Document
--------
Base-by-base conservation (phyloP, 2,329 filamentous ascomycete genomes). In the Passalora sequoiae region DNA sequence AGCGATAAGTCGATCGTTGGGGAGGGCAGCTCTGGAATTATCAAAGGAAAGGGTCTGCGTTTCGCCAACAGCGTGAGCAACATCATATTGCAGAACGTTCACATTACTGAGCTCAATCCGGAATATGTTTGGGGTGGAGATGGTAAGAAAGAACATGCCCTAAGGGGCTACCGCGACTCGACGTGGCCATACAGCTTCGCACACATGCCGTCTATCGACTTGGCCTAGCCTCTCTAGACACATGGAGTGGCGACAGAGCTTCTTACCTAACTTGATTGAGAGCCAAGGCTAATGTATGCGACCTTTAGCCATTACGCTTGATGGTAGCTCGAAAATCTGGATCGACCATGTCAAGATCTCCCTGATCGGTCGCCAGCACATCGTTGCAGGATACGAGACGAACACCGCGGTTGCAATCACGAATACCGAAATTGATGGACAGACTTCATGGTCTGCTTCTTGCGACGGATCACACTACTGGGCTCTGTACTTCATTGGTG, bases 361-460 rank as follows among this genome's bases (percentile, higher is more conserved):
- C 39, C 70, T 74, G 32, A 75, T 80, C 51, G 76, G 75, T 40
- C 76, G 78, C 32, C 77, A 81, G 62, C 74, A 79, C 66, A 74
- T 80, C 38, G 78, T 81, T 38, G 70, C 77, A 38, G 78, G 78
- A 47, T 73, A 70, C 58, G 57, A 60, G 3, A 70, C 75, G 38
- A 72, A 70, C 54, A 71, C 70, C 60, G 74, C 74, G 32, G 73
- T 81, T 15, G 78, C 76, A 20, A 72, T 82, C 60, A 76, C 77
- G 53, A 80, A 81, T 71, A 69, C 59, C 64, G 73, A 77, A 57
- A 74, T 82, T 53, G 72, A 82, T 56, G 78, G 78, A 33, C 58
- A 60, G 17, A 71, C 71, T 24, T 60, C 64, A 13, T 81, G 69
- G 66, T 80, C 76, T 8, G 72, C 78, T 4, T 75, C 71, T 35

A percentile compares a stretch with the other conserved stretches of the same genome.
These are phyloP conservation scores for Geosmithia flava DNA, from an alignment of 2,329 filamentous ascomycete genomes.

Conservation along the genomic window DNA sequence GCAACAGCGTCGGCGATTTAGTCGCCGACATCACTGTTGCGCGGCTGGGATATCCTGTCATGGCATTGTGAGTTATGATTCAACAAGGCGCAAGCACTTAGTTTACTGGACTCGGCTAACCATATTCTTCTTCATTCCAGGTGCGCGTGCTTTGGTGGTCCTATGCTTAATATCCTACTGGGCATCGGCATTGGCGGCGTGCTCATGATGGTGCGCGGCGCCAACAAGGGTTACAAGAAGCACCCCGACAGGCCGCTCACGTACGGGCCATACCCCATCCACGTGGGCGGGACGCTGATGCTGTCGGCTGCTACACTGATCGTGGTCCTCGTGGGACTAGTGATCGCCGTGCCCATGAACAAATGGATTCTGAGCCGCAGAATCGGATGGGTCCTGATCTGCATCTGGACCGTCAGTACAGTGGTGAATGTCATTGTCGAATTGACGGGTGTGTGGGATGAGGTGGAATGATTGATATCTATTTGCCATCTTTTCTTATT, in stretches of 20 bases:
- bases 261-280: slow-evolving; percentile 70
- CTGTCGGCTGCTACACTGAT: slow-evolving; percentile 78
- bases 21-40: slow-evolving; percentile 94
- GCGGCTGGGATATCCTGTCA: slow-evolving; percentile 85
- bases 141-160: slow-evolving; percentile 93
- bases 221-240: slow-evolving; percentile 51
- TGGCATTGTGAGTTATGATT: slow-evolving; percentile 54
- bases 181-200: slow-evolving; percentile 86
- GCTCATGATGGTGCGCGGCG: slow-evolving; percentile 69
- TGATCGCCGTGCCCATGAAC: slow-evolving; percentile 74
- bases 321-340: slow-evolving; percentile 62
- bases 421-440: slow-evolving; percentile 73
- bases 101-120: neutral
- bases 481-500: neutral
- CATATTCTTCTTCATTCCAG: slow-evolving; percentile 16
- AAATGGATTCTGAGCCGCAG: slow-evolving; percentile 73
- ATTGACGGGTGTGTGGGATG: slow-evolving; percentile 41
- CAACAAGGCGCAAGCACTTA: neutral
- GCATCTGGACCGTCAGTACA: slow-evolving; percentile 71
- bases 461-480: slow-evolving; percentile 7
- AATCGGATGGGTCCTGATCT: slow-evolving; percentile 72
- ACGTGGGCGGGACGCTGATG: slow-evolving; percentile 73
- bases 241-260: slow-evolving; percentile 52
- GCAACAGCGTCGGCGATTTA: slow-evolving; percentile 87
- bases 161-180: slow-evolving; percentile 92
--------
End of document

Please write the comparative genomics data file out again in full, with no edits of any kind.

Base-by-base conservation (phyloP, 2,329 filamentous ascomycete genomes). In the Passalora sequoiae region DNA sequence AGCGATAAGTCGATCGTTGGGGAGGGCAGCTCTGGAATTATCAAAGGAAAGGGTCTGCGTTTCGCCAACAGCGTGAGCAACATCATATTGCAGAACGTTCACATTACTGAGCTCAATCCGGAATATGTTTGGGGTGGAGATGGTAAGAAAGAACATGCCCTAAGGGGCTACCGCGACTCGACGTGGCCATACAGCTTCGCACACATGCCGTCTATCGACTTGGCCTAGCCTCTCTAGACACATGGAGTGGCGACAGAGCTTCTTACCTAACTTGATTGAGAGCCAAGGCTAATGTATGCGACCTTTAGCCATTACGCTTGATGGTAGCTCGAAAATCTGGATCGACCATGTCAAGATCTCCCTGATCGGTCGCCAGCACATCGTTGCAGGATACGAGACGAACACCGCGGTTGCAATCACGAATACCGAAATTGATGGACAGACTTCATGGTCTGCTTCTTGCGACGGATCACACTACTGGGCTCTGTACTTCATTGGTG, bases 361-460 rank as follows among this genome's bases (percentile, higher is more conserved):
- C 39, C 70, T 74, G 32, A 75, T 80, C 51, G 76, G 75, T 40
- C 76, G 78, C 32, C 77, A 81, G 62, C 74, A 79, C 66, A 74
- T 80, C 38, G 78, T 81, T 38, G 70, C 77, A 38, G 78, G 78
- A 47, T 73, A 70, C 58, G 57, A 60, G 3, A 70, C 75, G 38
- A 72, A 70, C 54, A 71, C 70, C 60, G 74, C 74, G 32, G 73
- T 81, T 15, G 78, C 76, A 20, A 72, T 82, C 60, A 76, C 77
- G 53, A 80, A 81, T 71, A 69, C 59, C 64, G 73, A 77, A 57
- A 74, T 82, T 53, G 72, A 82, T 56, G 78, G 78, A 33, C 58
- A 60, G 17, A 71, C 71, T 24, T 60, C 64, A 13, T 81, G 69
- G 66, T 80, C 76, T 8, G 72, C 78, T 4, T 75, C 71, T 35

A percentile compares a stretch with the other conserved stretches of the same genome.
These are phyloP conservation scores for Geosmithia flava DNA, from an alignment of 2,329 filamentous ascomycete genomes.

Conservation along the genomic window DNA sequence GCAACAGCGTCGGCGATTTAGTCGCCGACATCACTGTTGCGCGGCTGGGATATCCTGTCATGGCATTGTGAGTTATGATTCAACAAGGCGCAAGCACTTAGTTTACTGGACTCGGCTAACCATATTCTTCTTCATTCCAGGTGCGCGTGCTTTGGTGGTCCTATGCTTAATATCCTACTGGGCATCGGCATTGGCGGCGTGCTCATGATGGTGCGCGGCGCCAACAAGGGTTACAAGAAGCACCCCGACAGGCCGCTCACGTACGGGCCATACCCCATCCACGTGGGCGGGACGCTGATGCTGTCGGCTGCTACACTGATCGTGGTCCTCGTGGGACTAGTGATCGCCGTGCCCATGAACAAATGGATTCTGAGCCGCAGAATCGGATGGGTCCTGATCTGCATCTGGACCGTCAGTACAGTGGTGAATGTCATTGTCGAATTGACGGGTGTGTGGGATGAGGTGGAATGATTGATATCTATTTGCCATCTTTTCTTATT, in stretches of 20 bases:
- bases 261-280: slow-evolving; percentile 70
- CTGTCGGCTGCTACACTGAT: slow-evolving; percentile 78
- bases 21-40: slow-evolving; percentile 94
- GCGGCTGGGATATCCTGTCA: slow-evolving; percentile 85
- bases 141-160: slow-evolving; percentile 93
- bases 221-240: slow-evolving; percentile 51
- TGGCATTGTGAGTTATGATT: slow-evolving; percentile 54
- bases 181-200: slow-evolving; percentile 86
- GCTCATGATGGTGCGCGGCG: slow-evolving; percentile 69
- TGATCGCCGTGCCCATGAAC: slow-evolving; percentile 74
- bases 321-340: slow-evolving; percentile 62
- bases 421-440: slow-evolving; percentile 73
- bases 101-120: neutral
- bases 481-500: neutral
- CATATTCTTCTTCATTCCAG: slow-evolving; percentile 16
- AAATGGATTCTGAGCCGCAG: slow-evolving; percentile 73
- ATTGACGGGTGTGTGGGATG: slow-evolving; percentile 41
- CAACAAGGCGCAAGCACTTA: neutral
- GCATCTGGACCGTCAGTACA: slow-evolving; percentile 71
- bases 461-480: slow-evolving; percentile 7
- AATCGGATGGGTCCTGATCT: slow-evolving; percentile 72
- ACGTGGGCGGGACGCTGATG: slow-evolving; percentile 73
- bases 241-260: slow-evolving; percentile 52
- GCAACAGCGTCGGCGATTTA: slow-evolving; percentile 87
- bases 161-180: slow-evolving; percentile 92